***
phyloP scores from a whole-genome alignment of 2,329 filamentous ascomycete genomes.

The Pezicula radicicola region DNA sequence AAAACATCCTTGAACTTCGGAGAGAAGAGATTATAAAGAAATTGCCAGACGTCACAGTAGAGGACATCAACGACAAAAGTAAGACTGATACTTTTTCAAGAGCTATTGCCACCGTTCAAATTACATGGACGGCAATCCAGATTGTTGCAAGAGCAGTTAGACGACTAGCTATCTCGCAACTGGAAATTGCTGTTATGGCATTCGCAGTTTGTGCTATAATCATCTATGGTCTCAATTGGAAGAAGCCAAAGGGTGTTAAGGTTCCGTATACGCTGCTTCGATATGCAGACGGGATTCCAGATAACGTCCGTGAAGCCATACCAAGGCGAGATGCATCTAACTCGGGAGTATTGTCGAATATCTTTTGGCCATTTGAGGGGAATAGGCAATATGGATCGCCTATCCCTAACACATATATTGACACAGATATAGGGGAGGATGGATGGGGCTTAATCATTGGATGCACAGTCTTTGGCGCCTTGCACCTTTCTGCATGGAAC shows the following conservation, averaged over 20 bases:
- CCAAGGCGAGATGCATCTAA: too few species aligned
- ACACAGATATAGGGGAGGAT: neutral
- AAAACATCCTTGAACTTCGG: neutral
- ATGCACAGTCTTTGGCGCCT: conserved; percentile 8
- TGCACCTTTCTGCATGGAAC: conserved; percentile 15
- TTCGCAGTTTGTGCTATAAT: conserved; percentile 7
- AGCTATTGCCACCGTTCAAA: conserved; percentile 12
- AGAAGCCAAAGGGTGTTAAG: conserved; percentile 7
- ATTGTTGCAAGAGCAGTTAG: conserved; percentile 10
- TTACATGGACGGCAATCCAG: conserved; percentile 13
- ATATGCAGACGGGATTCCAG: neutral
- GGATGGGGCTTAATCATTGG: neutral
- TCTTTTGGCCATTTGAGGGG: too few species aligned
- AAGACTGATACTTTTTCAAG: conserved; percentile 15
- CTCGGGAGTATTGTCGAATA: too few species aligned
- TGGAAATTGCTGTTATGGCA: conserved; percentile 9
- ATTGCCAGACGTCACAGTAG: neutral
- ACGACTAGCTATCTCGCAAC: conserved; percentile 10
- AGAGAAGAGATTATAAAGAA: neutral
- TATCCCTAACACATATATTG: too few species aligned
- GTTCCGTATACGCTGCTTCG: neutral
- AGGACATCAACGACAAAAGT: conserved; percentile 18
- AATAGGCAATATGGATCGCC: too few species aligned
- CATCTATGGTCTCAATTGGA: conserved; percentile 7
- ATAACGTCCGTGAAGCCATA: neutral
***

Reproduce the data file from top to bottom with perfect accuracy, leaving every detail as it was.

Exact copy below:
phyloP scores from a whole-genome alignment of 2,329 filamentous ascomycete genomes.

The Pezicula radicicola region DNA sequence AAAACATCCTTGAACTTCGGAGAGAAGAGATTATAAAGAAATTGCCAGACGTCACAGTAGAGGACATCAACGACAAAAGTAAGACTGATACTTTTTCAAGAGCTATTGCCACCGTTCAAATTACATGGACGGCAATCCAGATTGTTGCAAGAGCAGTTAGACGACTAGCTATCTCGCAACTGGAAATTGCTGTTATGGCATTCGCAGTTTGTGCTATAATCATCTATGGTCTCAATTGGAAGAAGCCAAAGGGTGTTAAGGTTCCGTATACGCTGCTTCGATATGCAGACGGGATTCCAGATAACGTCCGTGAAGCCATACCAAGGCGAGATGCATCTAACTCGGGAGTATTGTCGAATATCTTTTGGCCATTTGAGGGGAATAGGCAATATGGATCGCCTATCCCTAACACATATATTGACACAGATATAGGGGAGGATGGATGGGGCTTAATCATTGGATGCACAGTCTTTGGCGCCTTGCACCTTTCTGCATGGAAC shows the following conservation, averaged over 20 bases:
- CCAAGGCGAGATGCATCTAA: too few species aligned
- ACACAGATATAGGGGAGGAT: neutral
- AAAACATCCTTGAACTTCGG: neutral
- ATGCACAGTCTTTGGCGCCT: conserved; percentile 8
- TGCACCTTTCTGCATGGAAC: conserved; percentile 15
- TTCGCAGTTTGTGCTATAAT: conserved; percentile 7
- AGCTATTGCCACCGTTCAAA: conserved; percentile 12
- AGAAGCCAAAGGGTGTTAAG: conserved; percentile 7
- ATTGTTGCAAGAGCAGTTAG: conserved; percentile 10
- TTACATGGACGGCAATCCAG: conserved; percentile 13
- ATATGCAGACGGGATTCCAG: neutral
- GGATGGGGCTTAATCATTGG: neutral
- TCTTTTGGCCATTTGAGGGG: too few species aligned
- AAGACTGATACTTTTTCAAG: conserved; percentile 15
- CTCGGGAGTATTGTCGAATA: too few species aligned
- TGGAAATTGCTGTTATGGCA: conserved; percentile 9
- ATTGCCAGACGTCACAGTAG: neutral
- ACGACTAGCTATCTCGCAAC: conserved; percentile 10
- AGAGAAGAGATTATAAAGAA: neutral
- TATCCCTAACACATATATTG: too few species aligned
- GTTCCGTATACGCTGCTTCG: neutral
- AGGACATCAACGACAAAAGT: conserved; percentile 18
- AATAGGCAATATGGATCGCC: too few species aligned
- CATCTATGGTCTCAATTGGA: conserved; percentile 7
- ATAACGTCCGTGAAGCCATA: neutral